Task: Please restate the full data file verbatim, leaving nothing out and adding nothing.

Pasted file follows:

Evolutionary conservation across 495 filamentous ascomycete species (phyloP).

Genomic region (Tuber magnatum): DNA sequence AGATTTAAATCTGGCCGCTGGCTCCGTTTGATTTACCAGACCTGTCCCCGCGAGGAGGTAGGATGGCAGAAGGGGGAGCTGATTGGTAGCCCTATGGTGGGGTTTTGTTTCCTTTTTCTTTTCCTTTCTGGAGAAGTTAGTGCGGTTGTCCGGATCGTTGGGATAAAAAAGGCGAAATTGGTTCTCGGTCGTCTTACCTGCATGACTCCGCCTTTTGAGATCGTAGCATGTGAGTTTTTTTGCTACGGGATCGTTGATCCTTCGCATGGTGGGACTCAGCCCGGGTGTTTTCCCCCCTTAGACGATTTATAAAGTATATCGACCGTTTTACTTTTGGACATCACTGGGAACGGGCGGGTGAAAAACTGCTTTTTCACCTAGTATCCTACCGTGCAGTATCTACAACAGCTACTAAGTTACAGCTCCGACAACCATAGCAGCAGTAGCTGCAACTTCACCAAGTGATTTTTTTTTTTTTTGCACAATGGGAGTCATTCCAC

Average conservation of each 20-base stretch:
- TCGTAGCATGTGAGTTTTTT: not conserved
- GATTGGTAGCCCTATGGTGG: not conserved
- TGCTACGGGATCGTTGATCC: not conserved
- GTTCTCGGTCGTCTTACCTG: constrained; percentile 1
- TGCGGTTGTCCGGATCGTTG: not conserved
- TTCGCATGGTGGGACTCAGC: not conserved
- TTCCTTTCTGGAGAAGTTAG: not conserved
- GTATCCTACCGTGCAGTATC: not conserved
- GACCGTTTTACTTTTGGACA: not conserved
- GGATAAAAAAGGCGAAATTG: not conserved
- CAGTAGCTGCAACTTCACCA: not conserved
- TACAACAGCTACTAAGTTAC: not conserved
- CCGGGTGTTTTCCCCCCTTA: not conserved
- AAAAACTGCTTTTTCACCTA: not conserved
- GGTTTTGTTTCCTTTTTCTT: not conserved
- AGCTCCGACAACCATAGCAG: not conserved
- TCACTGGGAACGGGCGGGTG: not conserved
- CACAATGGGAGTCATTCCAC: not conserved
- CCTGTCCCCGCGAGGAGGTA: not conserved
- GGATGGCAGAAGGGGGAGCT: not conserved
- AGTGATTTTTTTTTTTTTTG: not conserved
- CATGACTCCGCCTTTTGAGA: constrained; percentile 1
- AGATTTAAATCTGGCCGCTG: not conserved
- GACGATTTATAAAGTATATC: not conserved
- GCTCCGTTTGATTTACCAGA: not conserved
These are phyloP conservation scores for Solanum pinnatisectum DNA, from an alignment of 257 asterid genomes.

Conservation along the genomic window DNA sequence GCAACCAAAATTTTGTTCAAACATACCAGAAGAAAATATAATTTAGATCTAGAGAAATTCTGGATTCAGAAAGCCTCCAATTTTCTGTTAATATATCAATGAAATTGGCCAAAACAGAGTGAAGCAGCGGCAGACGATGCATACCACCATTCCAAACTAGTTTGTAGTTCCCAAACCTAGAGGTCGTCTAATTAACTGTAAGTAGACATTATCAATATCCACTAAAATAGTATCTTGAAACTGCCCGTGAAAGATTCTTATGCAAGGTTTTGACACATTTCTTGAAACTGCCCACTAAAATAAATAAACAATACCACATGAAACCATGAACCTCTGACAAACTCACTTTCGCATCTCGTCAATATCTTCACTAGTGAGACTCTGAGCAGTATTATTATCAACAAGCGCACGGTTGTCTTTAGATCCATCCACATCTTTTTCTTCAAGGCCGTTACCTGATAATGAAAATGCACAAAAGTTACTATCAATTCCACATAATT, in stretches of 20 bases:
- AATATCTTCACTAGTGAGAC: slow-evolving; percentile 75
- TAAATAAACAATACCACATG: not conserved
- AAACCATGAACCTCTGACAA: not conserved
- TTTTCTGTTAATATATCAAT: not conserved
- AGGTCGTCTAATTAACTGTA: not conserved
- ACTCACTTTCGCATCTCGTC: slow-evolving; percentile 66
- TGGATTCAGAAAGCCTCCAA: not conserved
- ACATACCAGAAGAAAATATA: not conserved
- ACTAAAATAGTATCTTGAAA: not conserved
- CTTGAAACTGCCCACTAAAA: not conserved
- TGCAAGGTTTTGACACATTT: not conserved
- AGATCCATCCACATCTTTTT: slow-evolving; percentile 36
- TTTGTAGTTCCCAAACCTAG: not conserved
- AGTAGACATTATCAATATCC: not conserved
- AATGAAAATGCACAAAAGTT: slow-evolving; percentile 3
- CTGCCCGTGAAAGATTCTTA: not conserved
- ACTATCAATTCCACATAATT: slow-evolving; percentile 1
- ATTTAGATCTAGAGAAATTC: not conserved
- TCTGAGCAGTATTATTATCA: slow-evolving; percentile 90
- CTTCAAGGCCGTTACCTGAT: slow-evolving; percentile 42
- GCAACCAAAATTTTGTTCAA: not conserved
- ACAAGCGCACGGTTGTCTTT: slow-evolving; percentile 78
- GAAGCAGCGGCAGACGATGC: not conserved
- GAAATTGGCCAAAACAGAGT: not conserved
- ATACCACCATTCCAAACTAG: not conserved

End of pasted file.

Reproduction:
Evolutionary conservation across 495 filamentous ascomycete species (phyloP).

Genomic region (Tuber magnatum): DNA sequence AGATTTAAATCTGGCCGCTGGCTCCGTTTGATTTACCAGACCTGTCCCCGCGAGGAGGTAGGATGGCAGAAGGGGGAGCTGATTGGTAGCCCTATGGTGGGGTTTTGTTTCCTTTTTCTTTTCCTTTCTGGAGAAGTTAGTGCGGTTGTCCGGATCGTTGGGATAAAAAAGGCGAAATTGGTTCTCGGTCGTCTTACCTGCATGACTCCGCCTTTTGAGATCGTAGCATGTGAGTTTTTTTGCTACGGGATCGTTGATCCTTCGCATGGTGGGACTCAGCCCGGGTGTTTTCCCCCCTTAGACGATTTATAAAGTATATCGACCGTTTTACTTTTGGACATCACTGGGAACGGGCGGGTGAAAAACTGCTTTTTCACCTAGTATCCTACCGTGCAGTATCTACAACAGCTACTAAGTTACAGCTCCGACAACCATAGCAGCAGTAGCTGCAACTTCACCAAGTGATTTTTTTTTTTTTTGCACAATGGGAGTCATTCCAC

Average conservation of each 20-base stretch:
- TCGTAGCATGTGAGTTTTTT: not conserved
- GATTGGTAGCCCTATGGTGG: not conserved
- TGCTACGGGATCGTTGATCC: not conserved
- GTTCTCGGTCGTCTTACCTG: constrained; percentile 1
- TGCGGTTGTCCGGATCGTTG: not conserved
- TTCGCATGGTGGGACTCAGC: not conserved
- TTCCTTTCTGGAGAAGTTAG: not conserved
- GTATCCTACCGTGCAGTATC: not conserved
- GACCGTTTTACTTTTGGACA: not conserved
- GGATAAAAAAGGCGAAATTG: not conserved
- CAGTAGCTGCAACTTCACCA: not conserved
- TACAACAGCTACTAAGTTAC: not conserved
- CCGGGTGTTTTCCCCCCTTA: not conserved
- AAAAACTGCTTTTTCACCTA: not conserved
- GGTTTTGTTTCCTTTTTCTT: not conserved
- AGCTCCGACAACCATAGCAG: not conserved
- TCACTGGGAACGGGCGGGTG: not conserved
- CACAATGGGAGTCATTCCAC: not conserved
- CCTGTCCCCGCGAGGAGGTA: not conserved
- GGATGGCAGAAGGGGGAGCT: not conserved
- AGTGATTTTTTTTTTTTTTG: not conserved
- CATGACTCCGCCTTTTGAGA: constrained; percentile 1
- AGATTTAAATCTGGCCGCTG: not conserved
- GACGATTTATAAAGTATATC: not conserved
- GCTCCGTTTGATTTACCAGA: not conserved
These are phyloP conservation scores for Solanum pinnatisectum DNA, from an alignment of 257 asterid genomes.

Conservation along the genomic window DNA sequence GCAACCAAAATTTTGTTCAAACATACCAGAAGAAAATATAATTTAGATCTAGAGAAATTCTGGATTCAGAAAGCCTCCAATTTTCTGTTAATATATCAATGAAATTGGCCAAAACAGAGTGAAGCAGCGGCAGACGATGCATACCACCATTCCAAACTAGTTTGTAGTTCCCAAACCTAGAGGTCGTCTAATTAACTGTAAGTAGACATTATCAATATCCACTAAAATAGTATCTTGAAACTGCCCGTGAAAGATTCTTATGCAAGGTTTTGACACATTTCTTGAAACTGCCCACTAAAATAAATAAACAATACCACATGAAACCATGAACCTCTGACAAACTCACTTTCGCATCTCGTCAATATCTTCACTAGTGAGACTCTGAGCAGTATTATTATCAACAAGCGCACGGTTGTCTTTAGATCCATCCACATCTTTTTCTTCAAGGCCGTTACCTGATAATGAAAATGCACAAAAGTTACTATCAATTCCACATAATT, in stretches of 20 bases:
- AATATCTTCACTAGTGAGAC: slow-evolving; percentile 75
- TAAATAAACAATACCACATG: not conserved
- AAACCATGAACCTCTGACAA: not conserved
- TTTTCTGTTAATATATCAAT: not conserved
- AGGTCGTCTAATTAACTGTA: not conserved
- ACTCACTTTCGCATCTCGTC: slow-evolving; percentile 66
- TGGATTCAGAAAGCCTCCAA: not conserved
- ACATACCAGAAGAAAATATA: not conserved
- ACTAAAATAGTATCTTGAAA: not conserved
- CTTGAAACTGCCCACTAAAA: not conserved
- TGCAAGGTTTTGACACATTT: not conserved
- AGATCCATCCACATCTTTTT: slow-evolving; percentile 36
- TTTGTAGTTCCCAAACCTAG: not conserved
- AGTAGACATTATCAATATCC: not conserved
- AATGAAAATGCACAAAAGTT: slow-evolving; percentile 3
- CTGCCCGTGAAAGATTCTTA: not conserved
- ACTATCAATTCCACATAATT: slow-evolving; percentile 1
- ATTTAGATCTAGAGAAATTC: not conserved
- TCTGAGCAGTATTATTATCA: slow-evolving; percentile 90
- CTTCAAGGCCGTTACCTGAT: slow-evolving; percentile 42
- GCAACCAAAATTTTGTTCAA: not conserved
- ACAAGCGCACGGTTGTCTTT: slow-evolving; percentile 78
- GAAGCAGCGGCAGACGATGC: not conserved
- GAAATTGGCCAAAACAGAGT: not conserved
- ATACCACCATTCCAAACTAG: not conserved